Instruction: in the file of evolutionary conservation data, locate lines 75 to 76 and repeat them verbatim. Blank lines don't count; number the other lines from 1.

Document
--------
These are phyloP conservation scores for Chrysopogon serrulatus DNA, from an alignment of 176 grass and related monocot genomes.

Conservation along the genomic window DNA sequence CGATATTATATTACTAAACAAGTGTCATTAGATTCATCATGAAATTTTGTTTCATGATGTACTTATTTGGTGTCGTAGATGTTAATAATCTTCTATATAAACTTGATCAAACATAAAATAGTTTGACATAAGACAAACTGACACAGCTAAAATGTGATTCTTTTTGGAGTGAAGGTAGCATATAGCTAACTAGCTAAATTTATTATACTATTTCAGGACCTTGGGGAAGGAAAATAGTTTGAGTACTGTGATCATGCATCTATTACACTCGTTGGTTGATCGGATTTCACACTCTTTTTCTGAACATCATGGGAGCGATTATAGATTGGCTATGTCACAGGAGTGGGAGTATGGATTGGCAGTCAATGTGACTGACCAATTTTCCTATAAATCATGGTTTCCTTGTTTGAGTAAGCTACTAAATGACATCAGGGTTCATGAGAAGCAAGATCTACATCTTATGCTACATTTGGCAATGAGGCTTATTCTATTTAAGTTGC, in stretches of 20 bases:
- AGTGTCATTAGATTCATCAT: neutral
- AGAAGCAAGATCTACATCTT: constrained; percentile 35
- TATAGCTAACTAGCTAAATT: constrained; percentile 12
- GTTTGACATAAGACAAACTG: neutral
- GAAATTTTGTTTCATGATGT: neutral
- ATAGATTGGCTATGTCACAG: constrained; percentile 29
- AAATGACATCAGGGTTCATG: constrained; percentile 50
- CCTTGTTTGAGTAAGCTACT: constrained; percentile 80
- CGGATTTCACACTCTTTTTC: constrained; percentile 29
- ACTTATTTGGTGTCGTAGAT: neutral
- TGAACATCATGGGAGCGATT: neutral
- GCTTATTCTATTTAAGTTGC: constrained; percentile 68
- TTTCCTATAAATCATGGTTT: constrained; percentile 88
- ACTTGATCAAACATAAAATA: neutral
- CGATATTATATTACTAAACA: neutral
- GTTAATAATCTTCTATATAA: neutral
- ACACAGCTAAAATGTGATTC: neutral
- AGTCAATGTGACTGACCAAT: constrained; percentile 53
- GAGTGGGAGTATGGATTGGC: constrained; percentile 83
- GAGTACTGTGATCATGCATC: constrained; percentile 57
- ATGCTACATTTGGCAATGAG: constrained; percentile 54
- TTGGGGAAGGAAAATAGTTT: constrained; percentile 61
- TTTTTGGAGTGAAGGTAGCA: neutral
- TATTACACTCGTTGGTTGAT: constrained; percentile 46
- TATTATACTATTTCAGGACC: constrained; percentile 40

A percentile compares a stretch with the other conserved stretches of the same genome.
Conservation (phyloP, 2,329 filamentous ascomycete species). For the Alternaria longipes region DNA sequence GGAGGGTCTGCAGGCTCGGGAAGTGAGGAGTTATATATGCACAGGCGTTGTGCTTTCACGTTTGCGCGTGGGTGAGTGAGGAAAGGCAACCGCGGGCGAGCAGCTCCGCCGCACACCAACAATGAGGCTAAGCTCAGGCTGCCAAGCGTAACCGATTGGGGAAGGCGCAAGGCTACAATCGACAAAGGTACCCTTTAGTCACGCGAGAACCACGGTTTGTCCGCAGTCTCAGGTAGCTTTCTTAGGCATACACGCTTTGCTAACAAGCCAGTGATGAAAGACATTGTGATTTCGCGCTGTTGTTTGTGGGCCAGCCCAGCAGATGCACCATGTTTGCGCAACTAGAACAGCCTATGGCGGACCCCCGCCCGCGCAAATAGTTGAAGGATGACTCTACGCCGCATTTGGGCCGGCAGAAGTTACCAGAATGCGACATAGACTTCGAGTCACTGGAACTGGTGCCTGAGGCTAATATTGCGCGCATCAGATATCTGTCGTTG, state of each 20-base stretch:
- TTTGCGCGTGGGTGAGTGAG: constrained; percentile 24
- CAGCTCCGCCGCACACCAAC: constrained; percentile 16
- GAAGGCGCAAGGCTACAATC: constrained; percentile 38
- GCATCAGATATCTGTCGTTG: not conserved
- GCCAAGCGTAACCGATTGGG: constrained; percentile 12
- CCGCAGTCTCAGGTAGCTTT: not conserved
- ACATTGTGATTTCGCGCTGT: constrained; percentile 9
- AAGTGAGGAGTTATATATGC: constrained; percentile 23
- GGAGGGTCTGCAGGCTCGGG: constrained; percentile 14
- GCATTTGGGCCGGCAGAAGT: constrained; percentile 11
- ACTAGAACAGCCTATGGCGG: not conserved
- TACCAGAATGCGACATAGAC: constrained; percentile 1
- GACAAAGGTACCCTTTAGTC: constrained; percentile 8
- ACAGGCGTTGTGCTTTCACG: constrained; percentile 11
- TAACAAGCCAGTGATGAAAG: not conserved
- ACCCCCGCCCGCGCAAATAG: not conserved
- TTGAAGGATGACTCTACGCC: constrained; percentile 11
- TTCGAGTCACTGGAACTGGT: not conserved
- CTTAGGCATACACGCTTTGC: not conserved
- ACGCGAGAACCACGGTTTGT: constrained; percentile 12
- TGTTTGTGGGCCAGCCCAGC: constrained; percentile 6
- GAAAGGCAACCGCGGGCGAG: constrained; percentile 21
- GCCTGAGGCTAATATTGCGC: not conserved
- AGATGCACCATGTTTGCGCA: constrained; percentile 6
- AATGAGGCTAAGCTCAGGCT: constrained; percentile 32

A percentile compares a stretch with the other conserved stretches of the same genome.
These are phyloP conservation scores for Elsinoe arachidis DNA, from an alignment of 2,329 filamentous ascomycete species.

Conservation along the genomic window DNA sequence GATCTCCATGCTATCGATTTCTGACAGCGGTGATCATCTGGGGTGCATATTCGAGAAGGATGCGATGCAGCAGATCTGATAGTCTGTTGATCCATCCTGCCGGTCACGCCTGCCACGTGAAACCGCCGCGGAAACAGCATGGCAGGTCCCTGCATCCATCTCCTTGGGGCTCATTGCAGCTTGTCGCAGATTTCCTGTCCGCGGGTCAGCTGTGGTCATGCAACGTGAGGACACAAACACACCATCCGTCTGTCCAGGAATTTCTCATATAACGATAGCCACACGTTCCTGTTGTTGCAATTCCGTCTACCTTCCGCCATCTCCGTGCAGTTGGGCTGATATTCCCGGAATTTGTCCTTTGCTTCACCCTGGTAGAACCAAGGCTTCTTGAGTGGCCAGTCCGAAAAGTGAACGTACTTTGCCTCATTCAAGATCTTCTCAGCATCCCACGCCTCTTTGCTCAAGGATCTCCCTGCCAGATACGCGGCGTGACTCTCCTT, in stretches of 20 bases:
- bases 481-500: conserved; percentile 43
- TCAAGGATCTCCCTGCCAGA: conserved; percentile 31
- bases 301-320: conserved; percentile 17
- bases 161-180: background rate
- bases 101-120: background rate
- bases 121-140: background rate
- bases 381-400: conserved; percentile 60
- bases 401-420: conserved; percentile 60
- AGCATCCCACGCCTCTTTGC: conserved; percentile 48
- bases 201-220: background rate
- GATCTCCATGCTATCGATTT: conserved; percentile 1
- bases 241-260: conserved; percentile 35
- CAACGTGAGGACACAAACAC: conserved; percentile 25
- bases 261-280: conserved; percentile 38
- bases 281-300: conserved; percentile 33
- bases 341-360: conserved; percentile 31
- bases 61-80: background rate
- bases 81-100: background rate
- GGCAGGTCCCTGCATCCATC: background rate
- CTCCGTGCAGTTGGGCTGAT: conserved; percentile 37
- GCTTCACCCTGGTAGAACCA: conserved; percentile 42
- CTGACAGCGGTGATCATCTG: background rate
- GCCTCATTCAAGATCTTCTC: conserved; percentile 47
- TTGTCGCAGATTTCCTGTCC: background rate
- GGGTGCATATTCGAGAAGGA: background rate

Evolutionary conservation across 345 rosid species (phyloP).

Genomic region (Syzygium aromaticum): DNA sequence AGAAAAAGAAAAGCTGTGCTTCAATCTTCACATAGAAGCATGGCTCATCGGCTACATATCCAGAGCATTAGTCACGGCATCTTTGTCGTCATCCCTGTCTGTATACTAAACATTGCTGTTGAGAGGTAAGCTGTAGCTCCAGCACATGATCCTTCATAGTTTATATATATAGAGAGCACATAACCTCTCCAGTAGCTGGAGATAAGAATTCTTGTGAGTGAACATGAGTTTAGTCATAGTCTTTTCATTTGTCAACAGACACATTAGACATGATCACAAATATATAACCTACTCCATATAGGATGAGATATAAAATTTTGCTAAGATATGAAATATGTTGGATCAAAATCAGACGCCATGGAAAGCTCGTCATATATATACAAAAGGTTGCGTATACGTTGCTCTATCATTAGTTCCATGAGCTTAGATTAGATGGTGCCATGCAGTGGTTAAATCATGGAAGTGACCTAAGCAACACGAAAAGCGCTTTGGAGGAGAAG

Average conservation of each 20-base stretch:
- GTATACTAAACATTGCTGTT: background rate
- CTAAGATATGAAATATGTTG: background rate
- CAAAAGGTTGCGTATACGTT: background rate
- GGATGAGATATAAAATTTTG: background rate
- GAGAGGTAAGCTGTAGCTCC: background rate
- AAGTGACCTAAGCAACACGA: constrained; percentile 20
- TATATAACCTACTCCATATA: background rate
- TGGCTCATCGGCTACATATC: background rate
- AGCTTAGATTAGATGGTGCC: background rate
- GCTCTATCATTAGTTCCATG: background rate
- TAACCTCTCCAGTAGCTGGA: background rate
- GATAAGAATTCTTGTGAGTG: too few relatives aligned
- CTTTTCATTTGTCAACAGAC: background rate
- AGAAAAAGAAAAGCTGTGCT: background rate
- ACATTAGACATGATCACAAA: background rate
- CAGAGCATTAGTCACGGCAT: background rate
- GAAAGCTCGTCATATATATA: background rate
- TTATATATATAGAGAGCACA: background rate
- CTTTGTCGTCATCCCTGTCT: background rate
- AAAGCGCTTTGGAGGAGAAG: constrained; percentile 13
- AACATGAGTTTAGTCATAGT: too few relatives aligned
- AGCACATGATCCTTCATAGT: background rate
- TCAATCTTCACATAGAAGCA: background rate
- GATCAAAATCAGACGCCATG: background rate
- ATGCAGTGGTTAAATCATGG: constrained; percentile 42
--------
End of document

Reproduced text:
- bases 81-100: background rate
- GGCAGGTCCCTGCATCCATC: background rate